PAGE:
We're going to do an easy thing by using the GUI ! First I will transform my VHDL component into a Symbol File.

Now in File > New > Block Digram/Schematic File we can find our component !


We place it on the grid !

We have 3 inputs to connect, including a special one which should be driven by an intern clock.

For the clock we're going to use the wOSC_CLK, the rst input will be linked on the pin 7 and controlled by a push button, the start_crypt input will also be linked to a push button using pin 1.

For the output side we'll only connect the gen_key to a LED on pin 6.

The block design should now be close to the following screenshot.


Save you shematic.bdf, now we have to plug this piece of architecture in our template.

To do so, you'll search for the end of the code and try to match the following approach.


  TRIV_Schematic TRIV_Schematic_inst(


  reg [5:0] rRESETCNT;

always @(posedge wMEM_CLK)
  if (!rRESETCNT[5])


Compile the architecture

Now that we are done with our architecture, and that we integrated our component we're going to compile the project.

You'll find in the toolbar the different compilation utilities.


For a real project, you should pass each step independantly without any warnings and errors.

Warnings will pop if some output are not used, but honestly it can sometime be really peculiar ! For this part, to be honest I have several warings.


In the end, the important thing is to have the MKRVIDOR4000.ttf in the output_files directory.

Load bitsream on the board


There's one thing not really obvious, you need to change the endianness of your .ttf file.

In order to achieve that part, I decided to use the utility provided by the author of systemes-embarques. It's written in Java, you'll find it here : https://systemes-embarques.fr/wp/wp-content/uploads/2018/10/ReverseByte_V2.zip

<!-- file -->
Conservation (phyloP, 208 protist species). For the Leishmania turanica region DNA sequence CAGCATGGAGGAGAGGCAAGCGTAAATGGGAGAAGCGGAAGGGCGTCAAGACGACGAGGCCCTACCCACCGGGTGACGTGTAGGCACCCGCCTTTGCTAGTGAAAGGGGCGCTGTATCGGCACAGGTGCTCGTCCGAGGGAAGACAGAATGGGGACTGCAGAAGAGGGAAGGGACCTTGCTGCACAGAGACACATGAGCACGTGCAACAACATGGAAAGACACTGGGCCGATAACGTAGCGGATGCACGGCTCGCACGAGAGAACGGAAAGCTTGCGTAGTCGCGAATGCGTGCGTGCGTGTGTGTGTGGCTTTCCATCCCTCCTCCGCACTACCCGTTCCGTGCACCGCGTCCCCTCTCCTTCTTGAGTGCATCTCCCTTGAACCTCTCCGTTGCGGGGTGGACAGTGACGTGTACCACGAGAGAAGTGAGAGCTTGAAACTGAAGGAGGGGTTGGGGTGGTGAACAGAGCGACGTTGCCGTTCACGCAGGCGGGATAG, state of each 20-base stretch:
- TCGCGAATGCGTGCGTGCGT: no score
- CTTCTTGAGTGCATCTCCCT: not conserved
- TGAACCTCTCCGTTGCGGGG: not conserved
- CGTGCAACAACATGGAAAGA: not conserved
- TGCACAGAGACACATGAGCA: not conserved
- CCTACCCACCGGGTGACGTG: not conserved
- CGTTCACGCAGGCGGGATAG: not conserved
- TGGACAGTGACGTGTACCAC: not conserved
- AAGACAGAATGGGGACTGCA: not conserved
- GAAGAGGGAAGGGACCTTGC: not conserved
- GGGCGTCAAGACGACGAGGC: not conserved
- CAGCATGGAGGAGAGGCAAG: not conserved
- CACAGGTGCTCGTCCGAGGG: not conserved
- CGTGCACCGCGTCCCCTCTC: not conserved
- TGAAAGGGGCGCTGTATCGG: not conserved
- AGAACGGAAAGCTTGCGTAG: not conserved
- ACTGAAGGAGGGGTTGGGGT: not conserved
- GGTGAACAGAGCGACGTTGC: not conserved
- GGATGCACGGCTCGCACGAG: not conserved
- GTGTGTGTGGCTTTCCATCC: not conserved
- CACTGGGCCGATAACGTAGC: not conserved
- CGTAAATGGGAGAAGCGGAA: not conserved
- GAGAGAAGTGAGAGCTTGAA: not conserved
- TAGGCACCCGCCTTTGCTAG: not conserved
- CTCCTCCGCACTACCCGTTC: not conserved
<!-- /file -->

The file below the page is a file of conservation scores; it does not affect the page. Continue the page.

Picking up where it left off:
Arduino template

At this instant, we're going to download an Arduino template project that will allow us to send the bitstream easily toward the FPGA.

In your project folder, clone the following repo :

git clone https://github.com/vidor-libraries/VidorBoot.git

Then you should manipulate the files as following :

  • Create a project folder in src (ie : arduivium)
  • Copy/Paste each files except the boot.ttf one from src/ to our new folder
  • Copy/Paste the examples/RestoreFPGABootloader/RestoreFPGABootloader.ino file in the folder (the same as previously)
  • rename the src/arduivium/RestoreFPGABootloader.ino into src/arduivium/arduivium.ino.

Open a terminal, and move to the place where you downloaded the java utility.

java ReverseByte [..]/projects/MKRVIDOR4000_template/output_files/MKRVIDOR4000.ttf [..]/src/arduivium/boot.h

Arduino IDE

If you haven't install the Arduino IDE yet, you can install it from https://www.arduino.cc/en/main/software and follow instructions from this page https://www.arduino.cc/en/Guide/MKRVidor4000#toc2.

Otherwise, you can open your .ino file, it will load the entire project in the IDE.

Note that I had to change a line in VidorBoot.cpp

[---] 	#include "boot.ttf"
[+++]   #include "boot.h"

Then, plug your mkrvidor 4000 using an USB cable.

In tools make sure you have selected the right board manager.

Finally, you can verify + compile your project and transfer it on the board !




You'll surely see the LED blink really quickly, but if we want to be sure that evrything went well we need to use an oscilloscope.

For this kind of application, I really like to use the BitScope Micro Analyser.


  • Disable AUTO mode
  • set trigger on HIGH level
  • disable REPEAT mode

Then click TRACE and push the start button on the breadboard !

Here is the result :


We can be confident with this result because it match our simulation done in the previous simulation tests :


Finally and obviously it's the same result as we get on the ZedBoard which was measured with a PicoScope:


What's next ?

As you can see FPGA allows us to accelerate specific tasks ! We implemented a stream cipher algorithm, so it could be great to play with the MIPI Camera in order to send a ciphered stream that could be read by another devices and displayed on a screen !

Thanks for reading, hope it will help you in your futur projects using an MKRVidor 4000.

Stay tuned, the Arduino community is working to provide new IPs that will help a lot and will surely bring a lot of fun !